Agri Business

Lower rainfall in Nilgiri tea plantations

P.S. Sundar Coonoor | Updated on April 08, 2011

rainfall

Tea plantations in all agro-climatic zones except the Nilgiris, the largest tea producing district in the South, had received lower rainfall this March than March 2010. The rainfall was lower than the decennial average (10-year average) for the month in all agro-climatic zones.

According to Dr B Radhakrishnan, Assistant Director, UPASI Tea Research Foundation Nilgiris Regional Centre, Kullakamby received the highest rainfall of 1.3 cm (March 2010: Nil, decennial average: 8) followed by Udhagamandalam 1 cm (1.1, 4), Coonoor 0.7 (nil, 8.7), Kundah 0.7 (3, 6.7) and Kotagiri 0.4 (0.1, 10.2).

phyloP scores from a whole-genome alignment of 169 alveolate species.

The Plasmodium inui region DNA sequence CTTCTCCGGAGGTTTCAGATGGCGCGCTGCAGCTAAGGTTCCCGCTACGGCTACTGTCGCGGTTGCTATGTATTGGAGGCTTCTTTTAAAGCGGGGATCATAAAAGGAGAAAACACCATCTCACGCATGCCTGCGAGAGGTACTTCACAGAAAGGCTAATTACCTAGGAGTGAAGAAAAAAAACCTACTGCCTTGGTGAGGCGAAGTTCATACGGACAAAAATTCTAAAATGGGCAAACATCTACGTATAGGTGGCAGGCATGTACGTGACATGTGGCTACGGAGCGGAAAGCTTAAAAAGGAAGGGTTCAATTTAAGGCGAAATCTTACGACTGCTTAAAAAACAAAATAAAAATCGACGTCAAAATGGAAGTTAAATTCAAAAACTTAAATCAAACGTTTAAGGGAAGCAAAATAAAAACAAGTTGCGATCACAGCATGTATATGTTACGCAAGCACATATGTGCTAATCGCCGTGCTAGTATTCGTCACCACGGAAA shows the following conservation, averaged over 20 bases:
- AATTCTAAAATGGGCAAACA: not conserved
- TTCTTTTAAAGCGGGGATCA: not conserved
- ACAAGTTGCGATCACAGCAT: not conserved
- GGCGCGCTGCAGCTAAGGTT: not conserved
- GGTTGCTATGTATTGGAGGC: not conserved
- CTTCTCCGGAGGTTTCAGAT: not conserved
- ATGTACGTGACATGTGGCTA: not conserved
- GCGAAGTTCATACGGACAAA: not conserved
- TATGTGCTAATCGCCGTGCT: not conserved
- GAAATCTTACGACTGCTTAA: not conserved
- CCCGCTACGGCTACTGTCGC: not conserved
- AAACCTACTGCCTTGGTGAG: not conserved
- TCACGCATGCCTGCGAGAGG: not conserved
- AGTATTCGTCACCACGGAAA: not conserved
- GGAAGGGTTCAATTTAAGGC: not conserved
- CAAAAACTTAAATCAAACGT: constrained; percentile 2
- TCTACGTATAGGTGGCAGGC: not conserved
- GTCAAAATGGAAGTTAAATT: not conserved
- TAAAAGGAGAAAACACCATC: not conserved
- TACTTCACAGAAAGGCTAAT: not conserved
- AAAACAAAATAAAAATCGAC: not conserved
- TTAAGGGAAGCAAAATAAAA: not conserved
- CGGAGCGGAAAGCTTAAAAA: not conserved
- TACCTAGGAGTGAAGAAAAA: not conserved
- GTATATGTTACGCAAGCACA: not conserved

The cumulative rainfall in the first quarter was the highest in Kotagiri at 23.1 cm (6.5, 17.7), followed by Coonoor 17.8 (3.6, 16), Kullakamby 16.9 (2.3, 14.7), Kundah 10.5 (3.8, 11) and Udhagamandalam 2.8 (1.2, 5.2).

The minimum temperature in tea plantations fluctuated between 8.2 and 16.2 degrees Celsius. The maximum temperature varied from 20.4 to 24.3 degrees Celsius.

The average sunshine was 8.8 hours a day, which was more than the average recorded in 10 years.

Published on April 08, 2011

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